Chinese communist leaders often hold their informal meetings in Beidaihe, a touristic community 180km from Beijing on the Bohai Sea coast. Along the strand of beach, where these days the skyscrapers dominate the skyline, the leaders of the 80 million-member CCP reunite to discuss party business. A sign, backed by police, serves to discourage the curiosity of journalists and tourists before they can get close to the powerful.
Beidaihe has long forgotten is pioneering origins, when the invading foreigners built it as a retreat from the torrid summer heat of the country’s capital. Also long forgotten are the days when Mao Zedong, and then Deng Xiaoping, would gather their fellow party members, red mandarins upon whose shoulders weighed the leadership of a giant nation. People and policy were chosen during secret meetings and lavish banquets in smoky rooms drowned in Maotai liquor. The political accord went hand in hand with the feeling of community and familiarity. Far from the communist liturgy, the party leaders demonstrated a mix of charisma and power.
It was from the military airport of Beidaihe that Lin Biao took off in 1971, before crashing in the deserts of Mongolia following a failed coup attempt. It seemed that an enclave like Beidaihe would no longer be necessary following the last of the great leaders. From 2003, following his election to General Secretary, Hu Jintao had prohibited the Party from meeting there, leaving the seaside community to enjoy the charms of its past. Hu promised a more scientific style, increased transparency, more democratic procedures, and a continuing confirmation of the results. Even the analysts would now have to begin studying the socio-political dynamics more closely, instead of portraying China as a theater of intrigue and betrayal. Beidaihe was a mirror for the mysteries of the court, of literary suggestion, and of the Chinese traditional opacity combined with the dullness of democratic centralism.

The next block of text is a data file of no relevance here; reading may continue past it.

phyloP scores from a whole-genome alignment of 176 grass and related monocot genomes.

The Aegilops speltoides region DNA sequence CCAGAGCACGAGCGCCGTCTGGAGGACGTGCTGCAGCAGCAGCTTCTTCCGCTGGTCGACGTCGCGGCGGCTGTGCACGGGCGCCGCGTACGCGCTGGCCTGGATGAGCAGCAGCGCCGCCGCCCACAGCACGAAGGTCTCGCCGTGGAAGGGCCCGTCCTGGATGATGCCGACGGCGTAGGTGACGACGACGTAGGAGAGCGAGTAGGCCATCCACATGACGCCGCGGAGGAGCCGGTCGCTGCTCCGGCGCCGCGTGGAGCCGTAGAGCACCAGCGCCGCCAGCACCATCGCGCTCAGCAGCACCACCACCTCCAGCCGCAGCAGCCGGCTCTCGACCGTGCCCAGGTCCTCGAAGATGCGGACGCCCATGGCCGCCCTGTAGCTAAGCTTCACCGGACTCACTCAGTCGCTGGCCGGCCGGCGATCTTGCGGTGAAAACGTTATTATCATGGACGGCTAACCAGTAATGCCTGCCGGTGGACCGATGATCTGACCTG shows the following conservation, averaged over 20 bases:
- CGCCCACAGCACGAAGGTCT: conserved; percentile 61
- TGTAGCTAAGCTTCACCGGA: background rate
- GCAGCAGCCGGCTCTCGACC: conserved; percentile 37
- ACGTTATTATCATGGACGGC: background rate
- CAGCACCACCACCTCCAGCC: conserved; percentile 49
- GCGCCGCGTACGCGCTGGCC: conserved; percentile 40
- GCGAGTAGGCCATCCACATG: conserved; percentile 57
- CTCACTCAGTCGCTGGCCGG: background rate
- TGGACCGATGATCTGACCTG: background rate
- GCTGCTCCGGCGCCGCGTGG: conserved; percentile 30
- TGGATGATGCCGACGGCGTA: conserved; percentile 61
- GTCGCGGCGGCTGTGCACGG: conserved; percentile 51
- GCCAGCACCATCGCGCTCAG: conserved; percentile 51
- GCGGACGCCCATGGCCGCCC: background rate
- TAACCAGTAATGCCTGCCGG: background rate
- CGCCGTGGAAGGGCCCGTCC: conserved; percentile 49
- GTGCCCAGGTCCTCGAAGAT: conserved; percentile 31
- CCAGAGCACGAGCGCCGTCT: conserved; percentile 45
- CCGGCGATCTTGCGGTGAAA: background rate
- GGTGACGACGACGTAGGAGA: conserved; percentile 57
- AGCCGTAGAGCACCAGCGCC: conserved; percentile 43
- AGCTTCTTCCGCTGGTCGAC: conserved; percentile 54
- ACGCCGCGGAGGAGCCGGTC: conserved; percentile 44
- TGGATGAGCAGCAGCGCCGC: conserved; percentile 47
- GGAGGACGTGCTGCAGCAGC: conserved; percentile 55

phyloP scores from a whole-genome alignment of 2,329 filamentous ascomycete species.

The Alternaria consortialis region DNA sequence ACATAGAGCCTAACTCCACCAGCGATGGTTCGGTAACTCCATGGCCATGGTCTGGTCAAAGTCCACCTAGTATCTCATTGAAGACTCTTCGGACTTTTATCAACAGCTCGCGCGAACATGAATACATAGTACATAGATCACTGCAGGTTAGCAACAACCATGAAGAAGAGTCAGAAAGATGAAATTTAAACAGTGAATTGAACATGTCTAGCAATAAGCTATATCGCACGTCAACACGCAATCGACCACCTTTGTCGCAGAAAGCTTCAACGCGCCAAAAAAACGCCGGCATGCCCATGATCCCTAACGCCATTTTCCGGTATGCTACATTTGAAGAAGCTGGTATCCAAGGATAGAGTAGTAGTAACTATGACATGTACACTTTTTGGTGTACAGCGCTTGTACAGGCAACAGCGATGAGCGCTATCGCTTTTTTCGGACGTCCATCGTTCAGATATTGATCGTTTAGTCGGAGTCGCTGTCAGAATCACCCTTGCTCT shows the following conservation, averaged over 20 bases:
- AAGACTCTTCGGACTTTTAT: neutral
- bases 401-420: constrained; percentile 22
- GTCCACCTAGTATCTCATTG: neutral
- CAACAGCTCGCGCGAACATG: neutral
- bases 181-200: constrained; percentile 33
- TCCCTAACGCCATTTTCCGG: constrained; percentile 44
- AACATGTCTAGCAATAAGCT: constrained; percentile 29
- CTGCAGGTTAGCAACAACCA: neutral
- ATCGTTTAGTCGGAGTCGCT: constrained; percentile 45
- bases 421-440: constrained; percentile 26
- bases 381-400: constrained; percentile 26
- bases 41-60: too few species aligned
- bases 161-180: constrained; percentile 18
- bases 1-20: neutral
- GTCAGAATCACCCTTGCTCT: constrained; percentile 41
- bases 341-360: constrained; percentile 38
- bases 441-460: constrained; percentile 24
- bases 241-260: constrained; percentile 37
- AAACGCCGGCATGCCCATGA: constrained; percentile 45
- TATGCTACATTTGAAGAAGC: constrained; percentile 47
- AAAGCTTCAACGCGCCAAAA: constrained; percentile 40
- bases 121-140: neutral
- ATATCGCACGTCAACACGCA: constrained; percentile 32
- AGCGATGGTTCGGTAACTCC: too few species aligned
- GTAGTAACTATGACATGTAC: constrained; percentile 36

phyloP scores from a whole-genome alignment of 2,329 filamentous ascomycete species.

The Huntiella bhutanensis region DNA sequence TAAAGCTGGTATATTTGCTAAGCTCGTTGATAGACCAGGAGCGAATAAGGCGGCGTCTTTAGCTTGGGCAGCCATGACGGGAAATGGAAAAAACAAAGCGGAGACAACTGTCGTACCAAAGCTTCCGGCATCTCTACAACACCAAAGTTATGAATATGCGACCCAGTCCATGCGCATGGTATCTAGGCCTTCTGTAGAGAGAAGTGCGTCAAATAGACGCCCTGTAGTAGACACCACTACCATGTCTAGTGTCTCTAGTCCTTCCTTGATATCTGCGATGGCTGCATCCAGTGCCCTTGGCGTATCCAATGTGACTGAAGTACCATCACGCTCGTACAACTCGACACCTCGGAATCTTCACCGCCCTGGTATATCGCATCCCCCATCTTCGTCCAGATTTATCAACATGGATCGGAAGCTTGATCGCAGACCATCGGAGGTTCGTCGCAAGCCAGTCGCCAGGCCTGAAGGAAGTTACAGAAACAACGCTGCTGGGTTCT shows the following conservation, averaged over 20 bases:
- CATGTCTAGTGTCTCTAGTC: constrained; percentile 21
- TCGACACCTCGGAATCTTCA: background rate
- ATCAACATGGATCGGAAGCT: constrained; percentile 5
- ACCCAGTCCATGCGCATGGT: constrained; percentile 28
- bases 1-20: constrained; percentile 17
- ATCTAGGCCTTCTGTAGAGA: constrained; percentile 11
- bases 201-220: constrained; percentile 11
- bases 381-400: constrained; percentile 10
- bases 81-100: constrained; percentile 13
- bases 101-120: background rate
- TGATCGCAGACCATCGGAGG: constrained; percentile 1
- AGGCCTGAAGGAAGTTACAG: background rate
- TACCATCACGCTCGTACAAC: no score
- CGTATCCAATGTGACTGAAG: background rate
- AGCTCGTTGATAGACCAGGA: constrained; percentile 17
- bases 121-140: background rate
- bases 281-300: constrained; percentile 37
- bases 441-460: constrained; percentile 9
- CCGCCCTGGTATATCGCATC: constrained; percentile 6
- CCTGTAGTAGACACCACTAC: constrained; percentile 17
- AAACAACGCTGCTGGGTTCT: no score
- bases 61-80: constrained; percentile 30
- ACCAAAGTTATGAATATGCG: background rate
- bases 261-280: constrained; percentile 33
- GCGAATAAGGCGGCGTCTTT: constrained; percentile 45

But it was the outgoing Secretary himself, after 10 years in office, who resumed the custom. He did it in a most informal way, without the climate of reverential fear that used to surround the formally holiday period. Chinese television announced some important names while other names leaked in the local news, and still others were caught by the international press. For the whole month of August, Beidaihe is once again the stage of a communist party gathering.
If the tradition has been reignited, then it must mean the stakes are both high and delicate. Hu’s reassuring presence, the bulwark of his many international successes, the accolades of his economic results will no longer be sufficient to guarantee a linear transition of power. The first checkpoint will be the 18th People’s Congress in October, the precise date of which has yet to be announced. The fourth generation of the Party will step aside to make room for the first generation of leaders born after the liberation of 1949, who have known only one, socialist, society.
These elements combined still do not appear able to provide the kind painless transition, accompanied by the insincere applause, that the Party has grown accustomed to. Hu is exiting the picture after two mandates, but will be careful not to overshadow his successor. He will write an authorized autobiography and will most likely find himself a role as an adviser behind the scenes. Before handing over his post to Xi Jinping, however, Hu will attempt to continue his mandate by composing a Politburo of his followers. In particular, he will try to influence the nine members of the Standing Committee, who are the true captains of China’s destiny, but the selection is anything but certain. The saga of Bo Xilai, who disappeared from the public view following his removal as Party boss in Chongqing, hovers above the new leadership like a Shakespearean ghost. Bo was a candidate for the Politburo, representing the neo-Maoist faction.
Bo Xilai’s exit has likely strengthened the reformers, or at least those who are faithful to the current direction. What is most noteworthy following the meetings at Beidaihe is the confirmation that the transition will in fact be complex and difficult. The new Secretary will be an expression of a synthesis of ideas, unifying the various social interests represented by the Party: from local governments to businessmen, from banks to the youth that will no longer tolerate a one-way flow of information. He will also have to contend with a change in continuity, as he will no longer be able to follow the path carved by Hu.
The sea of crisis has now become a gale-force storm. China will have to make its choice in a world that is much more complicated than it was 10 years ago, and the new Secretary will need consent while remaining steadfast. Accomplishing both will not be an easy task, but reopening a traditional summer getaway certainly can’t hurt.